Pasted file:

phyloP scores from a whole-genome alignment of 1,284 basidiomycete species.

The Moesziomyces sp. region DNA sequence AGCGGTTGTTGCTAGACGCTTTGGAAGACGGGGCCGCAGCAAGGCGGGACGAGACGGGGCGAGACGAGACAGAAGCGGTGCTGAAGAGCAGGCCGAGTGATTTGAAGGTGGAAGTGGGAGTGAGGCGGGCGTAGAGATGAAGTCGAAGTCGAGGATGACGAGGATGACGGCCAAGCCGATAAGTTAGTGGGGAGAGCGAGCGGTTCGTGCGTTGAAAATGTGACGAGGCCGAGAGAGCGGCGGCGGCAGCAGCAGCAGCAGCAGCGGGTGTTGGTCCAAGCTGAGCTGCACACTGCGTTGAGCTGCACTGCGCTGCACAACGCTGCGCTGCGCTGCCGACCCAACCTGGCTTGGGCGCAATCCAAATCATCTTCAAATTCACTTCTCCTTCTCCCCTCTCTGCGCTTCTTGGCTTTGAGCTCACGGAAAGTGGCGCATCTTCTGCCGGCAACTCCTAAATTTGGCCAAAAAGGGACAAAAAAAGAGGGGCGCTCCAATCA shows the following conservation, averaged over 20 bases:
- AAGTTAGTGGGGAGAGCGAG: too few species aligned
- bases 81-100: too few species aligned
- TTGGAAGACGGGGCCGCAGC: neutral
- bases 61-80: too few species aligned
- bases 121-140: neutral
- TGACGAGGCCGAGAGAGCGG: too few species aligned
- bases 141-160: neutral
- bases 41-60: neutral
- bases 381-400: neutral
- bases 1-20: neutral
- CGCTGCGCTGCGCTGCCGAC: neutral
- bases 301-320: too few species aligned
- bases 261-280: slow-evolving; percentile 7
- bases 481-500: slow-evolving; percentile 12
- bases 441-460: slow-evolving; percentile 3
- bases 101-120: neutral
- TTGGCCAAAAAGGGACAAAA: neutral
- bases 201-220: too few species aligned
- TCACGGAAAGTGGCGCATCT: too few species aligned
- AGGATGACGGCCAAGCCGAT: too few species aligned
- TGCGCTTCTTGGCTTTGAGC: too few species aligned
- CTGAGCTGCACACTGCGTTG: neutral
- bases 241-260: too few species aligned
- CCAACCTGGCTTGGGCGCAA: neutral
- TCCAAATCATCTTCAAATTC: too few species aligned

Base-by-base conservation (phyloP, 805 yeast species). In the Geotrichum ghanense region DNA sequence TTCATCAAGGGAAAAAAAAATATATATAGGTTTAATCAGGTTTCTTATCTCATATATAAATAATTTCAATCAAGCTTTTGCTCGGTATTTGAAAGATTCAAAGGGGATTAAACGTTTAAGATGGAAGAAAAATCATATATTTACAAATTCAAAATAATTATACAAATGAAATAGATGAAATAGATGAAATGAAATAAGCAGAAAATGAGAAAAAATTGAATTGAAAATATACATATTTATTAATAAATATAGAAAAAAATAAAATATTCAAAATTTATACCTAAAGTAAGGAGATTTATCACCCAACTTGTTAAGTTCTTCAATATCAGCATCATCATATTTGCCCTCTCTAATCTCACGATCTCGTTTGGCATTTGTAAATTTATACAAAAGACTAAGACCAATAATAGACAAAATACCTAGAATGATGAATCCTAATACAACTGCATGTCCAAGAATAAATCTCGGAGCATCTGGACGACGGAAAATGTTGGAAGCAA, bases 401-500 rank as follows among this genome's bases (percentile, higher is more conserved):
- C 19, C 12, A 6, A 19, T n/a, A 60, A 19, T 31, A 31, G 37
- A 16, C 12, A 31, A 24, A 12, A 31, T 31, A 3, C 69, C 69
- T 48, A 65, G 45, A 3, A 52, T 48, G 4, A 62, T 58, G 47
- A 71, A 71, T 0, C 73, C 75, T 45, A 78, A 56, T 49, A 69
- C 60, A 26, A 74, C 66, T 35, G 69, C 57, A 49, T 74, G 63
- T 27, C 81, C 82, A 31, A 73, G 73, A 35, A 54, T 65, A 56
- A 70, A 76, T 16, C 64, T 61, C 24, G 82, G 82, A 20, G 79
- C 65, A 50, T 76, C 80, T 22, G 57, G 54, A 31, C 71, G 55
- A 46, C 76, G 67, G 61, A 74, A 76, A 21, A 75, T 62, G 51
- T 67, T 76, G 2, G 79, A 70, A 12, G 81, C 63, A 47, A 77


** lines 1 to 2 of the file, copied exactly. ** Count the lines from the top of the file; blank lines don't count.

phyloP scores from a whole-genome alignment of 1,284 basidiomycete species.

The Moesziomyces sp. region DNA sequence AGCGGTTGTTGCTAGACGCTTTGGAAGACGGGGCCGCAGCAAGGCGGGACGAGACGGGGCGAGACGAGACAGAAGCGGTGCTGAAGAGCAGGCCGAGTGATTTGAAGGTGGAAGTGGGAGTGAGGCGGGCGTAGAGATGAAGTCGAAGTCGAGGATGACGAGGATGACGGCCAAGCCGATAAGTTAGTGGGGAGAGCGAGCGGTTCGTGCGTTGAAAATGTGACGAGGCCGAGAGAGCGGCGGCGGCAGCAGCAGCAGCAGCAGCGGGTGTTGGTCCAAGCTGAGCTGCACACTGCGTTGAGCTGCACTGCGCTGCACAACGCTGCGCTGCGCTGCCGACCCAACCTGGCTTGGGCGCAATCCAAATCATCTTCAAATTCACTTCTCCTTCTCCCCTCTCTGCGCTTCTTGGCTTTGAGCTCACGGAAAGTGGCGCATCTTCTGCCGGCAACTCCTAAATTTGGCCAAAAAGGGACAAAAAAAGAGGGGCGCTCCAATCA shows the following conservation, averaged over 20 bases: